President Recep Tayyip Erdogan battled to regain control over Turkey Saturday after crowds answered his call to take to the streets and dozens of rebels abandoned their tanks after a coup bid by discontented soldiers.
Turkish Prime Minister Benali Yildirim said 161 people were killed in the country’s overnight military coup attempt. He said more than 1,400 people were wounded in the chaos. More than 2,800 people have been detained.
He described the night as a “dark stain for Turkish democracy” and pinned blame for the coup on the “parallel terrorist organization.”
That term is used by authorities to describe the movement of U.S.-based Islamist cleric Fethullah Gulen.
“They will receive every punishment they deserve,” the prime minister said, noting the perpetrators were now in the hands of the justice system.
Yildirim said a country that would stand by Gulen won’t be a friend of Turkey and will be considered at war with the country.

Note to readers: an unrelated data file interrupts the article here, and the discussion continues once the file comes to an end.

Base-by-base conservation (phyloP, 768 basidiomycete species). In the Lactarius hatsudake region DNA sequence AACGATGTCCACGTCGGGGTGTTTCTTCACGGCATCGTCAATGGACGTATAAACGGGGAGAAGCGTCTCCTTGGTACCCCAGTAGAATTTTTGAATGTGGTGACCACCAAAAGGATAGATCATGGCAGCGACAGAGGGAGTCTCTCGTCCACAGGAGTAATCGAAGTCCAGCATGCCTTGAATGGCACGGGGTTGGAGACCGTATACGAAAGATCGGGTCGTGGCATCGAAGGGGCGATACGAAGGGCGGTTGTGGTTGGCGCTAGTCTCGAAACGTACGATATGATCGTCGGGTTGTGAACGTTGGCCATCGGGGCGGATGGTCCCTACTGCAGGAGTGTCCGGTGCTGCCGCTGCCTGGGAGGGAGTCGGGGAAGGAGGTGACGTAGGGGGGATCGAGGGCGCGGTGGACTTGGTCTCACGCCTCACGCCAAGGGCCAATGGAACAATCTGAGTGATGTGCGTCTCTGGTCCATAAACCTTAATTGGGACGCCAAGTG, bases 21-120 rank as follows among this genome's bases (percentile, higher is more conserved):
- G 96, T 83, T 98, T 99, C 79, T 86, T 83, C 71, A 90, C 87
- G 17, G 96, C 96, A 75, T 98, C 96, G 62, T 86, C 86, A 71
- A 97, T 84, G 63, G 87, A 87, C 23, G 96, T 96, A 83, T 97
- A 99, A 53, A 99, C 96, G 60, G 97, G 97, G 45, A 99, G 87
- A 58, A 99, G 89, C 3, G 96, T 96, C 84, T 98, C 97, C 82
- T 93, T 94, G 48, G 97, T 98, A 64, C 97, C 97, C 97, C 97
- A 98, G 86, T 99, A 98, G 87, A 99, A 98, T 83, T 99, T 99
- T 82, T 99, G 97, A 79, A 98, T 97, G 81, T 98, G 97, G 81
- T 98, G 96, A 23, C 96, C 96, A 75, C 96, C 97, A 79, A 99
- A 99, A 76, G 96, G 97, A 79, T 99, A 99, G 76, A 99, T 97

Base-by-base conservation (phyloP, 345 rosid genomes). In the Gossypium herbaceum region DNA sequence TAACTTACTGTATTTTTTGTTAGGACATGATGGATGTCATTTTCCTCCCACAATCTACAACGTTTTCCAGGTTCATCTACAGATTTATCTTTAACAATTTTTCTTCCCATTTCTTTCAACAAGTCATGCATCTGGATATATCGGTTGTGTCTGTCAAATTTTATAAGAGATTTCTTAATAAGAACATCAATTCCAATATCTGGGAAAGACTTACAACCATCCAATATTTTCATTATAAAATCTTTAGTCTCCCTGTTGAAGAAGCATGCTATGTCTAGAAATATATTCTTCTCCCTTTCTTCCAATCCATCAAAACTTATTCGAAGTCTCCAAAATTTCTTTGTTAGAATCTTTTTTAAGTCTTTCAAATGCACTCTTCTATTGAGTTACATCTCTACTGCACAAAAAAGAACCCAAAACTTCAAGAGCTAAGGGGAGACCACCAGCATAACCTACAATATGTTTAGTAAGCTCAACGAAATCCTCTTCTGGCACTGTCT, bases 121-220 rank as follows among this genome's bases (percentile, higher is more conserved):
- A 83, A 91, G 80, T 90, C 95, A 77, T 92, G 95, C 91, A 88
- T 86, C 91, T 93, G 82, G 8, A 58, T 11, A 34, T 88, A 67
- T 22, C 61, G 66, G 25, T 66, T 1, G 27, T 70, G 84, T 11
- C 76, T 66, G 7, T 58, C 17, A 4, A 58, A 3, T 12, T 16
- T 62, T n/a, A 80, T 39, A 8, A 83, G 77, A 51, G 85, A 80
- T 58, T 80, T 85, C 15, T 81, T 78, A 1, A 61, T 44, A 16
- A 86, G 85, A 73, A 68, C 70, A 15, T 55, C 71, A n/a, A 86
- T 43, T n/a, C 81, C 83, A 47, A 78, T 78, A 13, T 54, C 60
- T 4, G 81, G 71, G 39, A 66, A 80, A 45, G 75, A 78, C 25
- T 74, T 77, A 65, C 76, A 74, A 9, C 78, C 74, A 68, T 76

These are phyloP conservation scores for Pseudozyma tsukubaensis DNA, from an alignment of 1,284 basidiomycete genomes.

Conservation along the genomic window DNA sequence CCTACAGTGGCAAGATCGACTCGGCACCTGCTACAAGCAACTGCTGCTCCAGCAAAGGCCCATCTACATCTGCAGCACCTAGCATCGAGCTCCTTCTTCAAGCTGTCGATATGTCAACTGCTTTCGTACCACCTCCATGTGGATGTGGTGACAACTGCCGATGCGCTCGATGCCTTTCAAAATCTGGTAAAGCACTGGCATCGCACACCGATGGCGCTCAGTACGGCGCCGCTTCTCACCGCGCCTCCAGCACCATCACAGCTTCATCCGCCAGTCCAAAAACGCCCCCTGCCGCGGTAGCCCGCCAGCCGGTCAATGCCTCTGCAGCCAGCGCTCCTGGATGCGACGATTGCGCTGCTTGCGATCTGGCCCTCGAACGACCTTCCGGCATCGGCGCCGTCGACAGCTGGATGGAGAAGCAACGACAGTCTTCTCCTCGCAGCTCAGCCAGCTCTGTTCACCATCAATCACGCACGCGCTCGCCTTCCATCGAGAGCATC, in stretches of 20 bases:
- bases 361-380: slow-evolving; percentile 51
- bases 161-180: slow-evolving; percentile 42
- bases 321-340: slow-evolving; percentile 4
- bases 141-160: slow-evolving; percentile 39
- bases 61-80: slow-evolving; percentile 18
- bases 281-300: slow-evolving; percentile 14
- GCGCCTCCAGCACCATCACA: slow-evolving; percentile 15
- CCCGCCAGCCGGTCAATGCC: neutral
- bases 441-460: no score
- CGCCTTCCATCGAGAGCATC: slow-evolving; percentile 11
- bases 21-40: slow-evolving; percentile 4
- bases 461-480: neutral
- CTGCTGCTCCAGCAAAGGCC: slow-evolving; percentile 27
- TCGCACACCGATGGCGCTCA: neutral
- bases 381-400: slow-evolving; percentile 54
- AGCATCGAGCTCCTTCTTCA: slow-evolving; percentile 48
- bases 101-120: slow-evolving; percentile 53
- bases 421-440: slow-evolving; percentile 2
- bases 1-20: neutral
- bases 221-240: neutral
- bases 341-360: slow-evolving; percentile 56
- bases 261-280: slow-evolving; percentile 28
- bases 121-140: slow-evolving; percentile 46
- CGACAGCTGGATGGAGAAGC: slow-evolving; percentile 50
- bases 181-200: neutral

Erdogan has always accused the Pennsylvania-based Gulen of seeking to overthrow him.
But the president’s former ally “categorically” denied any involvement in the plot, calling the accusation “insulting.”
However, Turkey’s acting chief of the general staff, Gen. Umit Dundar, said that the military is determined to purge members of Gulen’s movement.
The coup attempt began on Friday night after a faction of the armed forces tried to seize power using tanks and attack helicopters. Some strafed the headquarters of Turkish intelligence and parliament in the capital, Ankara, and others seized a major bridge in Istanbul.
After hours of chaos and violence unseen in decades, Erdogan ended uncertainty over his whereabouts and flew into Istanbul before dawn on Saturday. He was shown on TV outside Ataturk Airport.
The president had been holidaying on the southwest coast when the coup was launched.
Addressing a crowd of thousands of flag-waving supporters at the airport later, Erdogan said the government remained at the helm, although disturbances continued in Ankara.
Officials insisted the putsch bid was falling apart with over 1,560 officers held and close to 200 unarmed soldiers at the Turkish military HQ surrendering.
Crowds of flag-waving supporters of Erdogan’s ruling Justice and Development Party (AKP) appeared to have turned the tide, defying orders of a curfew and marching out onto the streets to block the attempt to overthrow the regime.